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The Pensacola journal. (Pensacola, Fla.) 1898-1985, July 03, 1919, Image 3

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Persistent link: https://chroniclingamerica.loc.gov/lccn/sn87062268/1919-07-03/ed-1/seq-3/

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"Women of the canning: center spent
busy and successful day yesterday
taking in a demonstration on soup
mixtures, given by Miss Grace An
drews. Okra, tomatoes, peaches and
figs were canned.
The Calendar Society of the Gads
den Street Methodist Church, will
meet this afternoon with Mrs. W. H.
Oppenborn, of North Ninth avenue.
All members are asked to attend.
stage during the performance Tuesday
night. - - -
Mrs. E. B. Pfeiffer, who underwent
an operation Tuesday at a hospital
in Boston, near which place she is
visiting her father. Captain Frank
Cooney and family, 'is doing well ac
cording to a telegram received by her
husband here last nfght. the many
Pensacola friends of the family will
be interested, in knowing.
The name of Judge E. D. Beggs was
omitted Wednesday from the Jour
nal's list of Pensacola lawyers who
protested against the disbarment pro
ceedings Instituted against II. S.
Misses Fodie Massey and Mary
Burns, of the traffic department, and
Mrs. Nettie Stearns, of the commer
cial department of the local Southern
Bell Telephone company, have re
turned from Savannah, where they
were delegates for the division conference.
Miss Elsie Wright, prima donna of
the Bernstein Dixie Daisy troupe, per
forming this week at the Pastime, was
unable to appear yesterday and last
night on account of Illness and her
physician asserts thai It will be nec
essary for her to remain In for a few
days more. She was stricken on the
Mrs. . Dave Gunderscheimer and
daughter, Janice Fannie, left on the
morning train yesterday to visit Mrs.
Gunderscheimer's sister, Mrs. Dr. R.
Jonas, of Mobile.
Thursday night. All members of the
choir are urged to be present and
any one else that can sing is invited
to come.
Charles H. Allen, publisher of the
Montgomery Advertiser, and family,
are at the San Carlos, for a summer
The Epworth League of the Gads
den Street Methodist church will have
Its regular monthly business meeting
tonight. .Members will meet at the
church and go to the Missing Link
by automobile for a picnic supper,
after which the business meeting will
be held. Automobile reservations may
be made through Miss Alice Free
man, telephone 1329.
Choir rehearsal will be held at 8
o'clock at East Hill Baptist church,
W. W. Flournoy. of DeFvmiak. can
didate for United States senator from
Florida, Is in town for a short time.
Interior decorating of the San Car-
,uo win iouow the $15,000 ex- J
terior improvements being made, ac
cording to Manager Hervey. Furni
ture in every room in the hotel is be
ing done over as part of the plan
for completingly refurbishing the
Fines of 1 each were imposed of
21 defendants in the recorder's court
yesterday for violation of the bicycle
ordinance, which prohibits sidewalk
riding. They ranged in age from 9
to 4f0.
Rolling lunch stand vendors strong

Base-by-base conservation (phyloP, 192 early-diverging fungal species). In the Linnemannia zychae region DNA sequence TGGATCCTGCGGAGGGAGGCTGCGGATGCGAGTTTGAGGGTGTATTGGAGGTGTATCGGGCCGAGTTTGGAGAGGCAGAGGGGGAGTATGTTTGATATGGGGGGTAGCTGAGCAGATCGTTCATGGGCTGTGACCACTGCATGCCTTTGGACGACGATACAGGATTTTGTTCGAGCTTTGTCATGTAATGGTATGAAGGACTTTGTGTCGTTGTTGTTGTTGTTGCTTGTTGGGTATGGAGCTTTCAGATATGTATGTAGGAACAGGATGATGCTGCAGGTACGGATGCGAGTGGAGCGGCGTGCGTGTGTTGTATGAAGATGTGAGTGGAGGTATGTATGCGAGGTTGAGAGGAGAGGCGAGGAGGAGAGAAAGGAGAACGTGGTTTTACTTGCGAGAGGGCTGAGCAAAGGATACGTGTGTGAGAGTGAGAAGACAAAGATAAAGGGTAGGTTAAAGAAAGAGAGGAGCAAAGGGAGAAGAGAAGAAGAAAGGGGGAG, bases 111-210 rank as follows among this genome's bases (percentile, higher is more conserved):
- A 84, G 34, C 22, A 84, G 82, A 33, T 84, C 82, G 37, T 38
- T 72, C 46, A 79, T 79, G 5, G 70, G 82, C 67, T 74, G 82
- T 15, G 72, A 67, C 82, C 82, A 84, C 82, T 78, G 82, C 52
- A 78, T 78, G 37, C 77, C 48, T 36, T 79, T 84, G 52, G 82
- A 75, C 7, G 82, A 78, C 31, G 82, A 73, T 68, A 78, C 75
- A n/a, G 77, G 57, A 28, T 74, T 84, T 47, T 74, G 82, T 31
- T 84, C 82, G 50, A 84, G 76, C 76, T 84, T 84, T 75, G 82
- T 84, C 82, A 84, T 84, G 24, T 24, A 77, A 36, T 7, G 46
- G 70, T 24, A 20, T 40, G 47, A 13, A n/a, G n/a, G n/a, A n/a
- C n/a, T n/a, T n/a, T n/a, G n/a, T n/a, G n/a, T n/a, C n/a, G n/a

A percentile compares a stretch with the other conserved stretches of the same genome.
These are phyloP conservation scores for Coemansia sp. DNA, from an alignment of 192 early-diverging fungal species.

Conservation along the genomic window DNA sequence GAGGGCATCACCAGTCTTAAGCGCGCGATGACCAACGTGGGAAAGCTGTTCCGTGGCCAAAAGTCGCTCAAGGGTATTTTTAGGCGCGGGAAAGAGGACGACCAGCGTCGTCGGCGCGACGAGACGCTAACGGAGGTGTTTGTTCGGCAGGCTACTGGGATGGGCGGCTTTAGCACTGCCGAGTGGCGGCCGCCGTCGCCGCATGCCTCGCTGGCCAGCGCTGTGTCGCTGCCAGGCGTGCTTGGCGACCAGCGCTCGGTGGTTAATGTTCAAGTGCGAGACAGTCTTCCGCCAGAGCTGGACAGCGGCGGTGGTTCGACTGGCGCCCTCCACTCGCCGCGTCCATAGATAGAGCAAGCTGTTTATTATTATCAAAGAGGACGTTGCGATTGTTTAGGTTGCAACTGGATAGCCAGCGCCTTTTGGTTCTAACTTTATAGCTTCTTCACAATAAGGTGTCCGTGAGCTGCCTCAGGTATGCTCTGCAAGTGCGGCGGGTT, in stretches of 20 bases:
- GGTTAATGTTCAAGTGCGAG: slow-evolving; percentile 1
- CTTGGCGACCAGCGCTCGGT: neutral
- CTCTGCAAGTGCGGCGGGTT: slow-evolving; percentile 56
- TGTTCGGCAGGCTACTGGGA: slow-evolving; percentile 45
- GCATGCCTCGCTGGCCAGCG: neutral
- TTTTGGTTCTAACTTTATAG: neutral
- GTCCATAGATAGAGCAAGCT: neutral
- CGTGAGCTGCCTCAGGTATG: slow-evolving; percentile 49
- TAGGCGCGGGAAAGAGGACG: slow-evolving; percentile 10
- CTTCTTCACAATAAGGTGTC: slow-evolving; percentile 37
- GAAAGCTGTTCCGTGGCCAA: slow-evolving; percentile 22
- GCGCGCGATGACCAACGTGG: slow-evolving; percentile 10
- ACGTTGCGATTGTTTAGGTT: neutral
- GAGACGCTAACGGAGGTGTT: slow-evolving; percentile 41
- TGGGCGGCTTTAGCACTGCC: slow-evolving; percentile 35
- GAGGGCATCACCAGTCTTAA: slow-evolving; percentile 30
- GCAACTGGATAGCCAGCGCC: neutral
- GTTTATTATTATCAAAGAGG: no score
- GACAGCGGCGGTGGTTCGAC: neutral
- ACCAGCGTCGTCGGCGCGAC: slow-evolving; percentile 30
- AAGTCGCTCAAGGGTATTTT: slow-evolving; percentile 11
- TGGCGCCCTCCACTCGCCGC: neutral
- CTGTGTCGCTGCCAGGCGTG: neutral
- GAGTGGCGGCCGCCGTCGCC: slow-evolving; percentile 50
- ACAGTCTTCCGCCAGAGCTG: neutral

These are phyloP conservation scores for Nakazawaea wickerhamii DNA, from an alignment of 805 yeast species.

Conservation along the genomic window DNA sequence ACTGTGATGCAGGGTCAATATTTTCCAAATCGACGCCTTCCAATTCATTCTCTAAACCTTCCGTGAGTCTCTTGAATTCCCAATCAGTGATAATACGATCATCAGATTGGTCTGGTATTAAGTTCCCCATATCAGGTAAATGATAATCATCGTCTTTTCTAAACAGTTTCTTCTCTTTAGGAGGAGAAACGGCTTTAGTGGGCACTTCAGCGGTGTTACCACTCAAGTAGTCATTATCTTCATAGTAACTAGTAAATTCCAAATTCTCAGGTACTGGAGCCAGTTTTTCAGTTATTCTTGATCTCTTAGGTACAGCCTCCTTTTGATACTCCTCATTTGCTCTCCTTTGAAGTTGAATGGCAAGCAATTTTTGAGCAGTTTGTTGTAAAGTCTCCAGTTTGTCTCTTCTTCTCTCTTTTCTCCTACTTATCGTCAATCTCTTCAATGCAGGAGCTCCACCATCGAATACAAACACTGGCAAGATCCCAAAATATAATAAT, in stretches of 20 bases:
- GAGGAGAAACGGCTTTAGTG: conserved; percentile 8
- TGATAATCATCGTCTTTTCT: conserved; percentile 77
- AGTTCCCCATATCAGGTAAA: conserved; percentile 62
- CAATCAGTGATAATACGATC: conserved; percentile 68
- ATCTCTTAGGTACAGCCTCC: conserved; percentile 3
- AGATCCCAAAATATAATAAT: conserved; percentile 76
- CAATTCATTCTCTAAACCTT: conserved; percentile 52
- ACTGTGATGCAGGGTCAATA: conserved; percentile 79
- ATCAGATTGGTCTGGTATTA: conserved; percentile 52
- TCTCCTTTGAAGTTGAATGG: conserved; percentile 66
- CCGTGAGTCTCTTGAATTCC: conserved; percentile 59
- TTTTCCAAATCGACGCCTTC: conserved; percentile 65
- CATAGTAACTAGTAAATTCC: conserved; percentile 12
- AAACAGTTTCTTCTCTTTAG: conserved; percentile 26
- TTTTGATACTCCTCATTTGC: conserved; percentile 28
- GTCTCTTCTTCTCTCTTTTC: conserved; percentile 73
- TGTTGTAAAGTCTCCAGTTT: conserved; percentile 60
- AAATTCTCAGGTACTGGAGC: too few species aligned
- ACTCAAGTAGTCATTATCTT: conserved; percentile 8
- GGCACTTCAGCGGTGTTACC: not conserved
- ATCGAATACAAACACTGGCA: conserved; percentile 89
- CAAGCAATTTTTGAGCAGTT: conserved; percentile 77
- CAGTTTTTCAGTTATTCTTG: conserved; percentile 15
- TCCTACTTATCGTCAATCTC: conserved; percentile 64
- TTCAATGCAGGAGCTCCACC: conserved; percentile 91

ly protested the ordinance introduced
against what they claim are their
Interests, Monday at the meeting of
the board of city commissioners. The
protest is signed by six operators of
the wagons.
Members of the Pensacola Kiwanis
Club will be guests of T. G. Tebsult.
fl.anager of the Harrington Motor Com
pany, at an old time fish and fowl din
ner at one o'clock this afternoon. The
party will leave the San Carlos at noon
and motor to Mr. Tebaulfs place at Ks-
cambia. The official notification of the
dinner follows:
Attention. Kiwanlan!
Kiwanian "Tee" D. Tebault, of the
Harrington Motor Company, has Issued
an invitation to the Braves of our tribe
to dine at his old fishing and hunting
crounas, me old Kkinner Dlace near Ks-
cambla. where he now camps. Thursday,
Ju!y 3rd. at the first hour arter noon,
and enjoy wi.h him an old-time fish
and fowl dinner.
Therefore, take notice an assemble at
the San Carlos Hotel on or before twelve
sharp Thursday to be escorted on the
trip. If you have a car notify me by
phone (292) or in persen the number of
passengers your car can accommodate.
Kvery member is expected to be present
at the roll call.
i-ome important
discussed at this session. The by-laws
wii: be ready and adoped.
This is the last meeting the club will
have before "Buffalo Bill" Wright de-1
parts for other hunting grounds, and ho
promises to give us ten minutes of good
live amusement and fun.
Let the lion roar. anJ be prepared to '
boost the club yell.
cn m Entertainment Com
rate days in Mc Virginia
"Dear Father: You will be in a pother about
my long delay. I arrived here late Tuesday night
after an encounter with wolves in the woods about
7 miles west of the river. I , have fortunately se
cured four pounds of choice seeds of tobacco, but
I cannot fetch them until the mare is recovered
from the cruel work of the wolves."
A Virginia latter of 1647
VIRGINIA tobacco, makes the
best-tasting cigarette
Virginia cigarettes have a zest, a relish
and an appetizing freshness that smokers cf
other cigarettes never get at all.
But, to enjoy Virginia tobacco at its best,
smoke it straight not mixed with other to
baccos. Only then do you get Virginia's full
flavor and all of that keen relish that makes
a cigarette a smoke.
Just try this out for yourself in a Piedmont
The IMrginia Cigarette
NOTE Virginia tobacco is grown here in the U.S. A
Unlike foreign-grown tobaccos it carries no Import duty.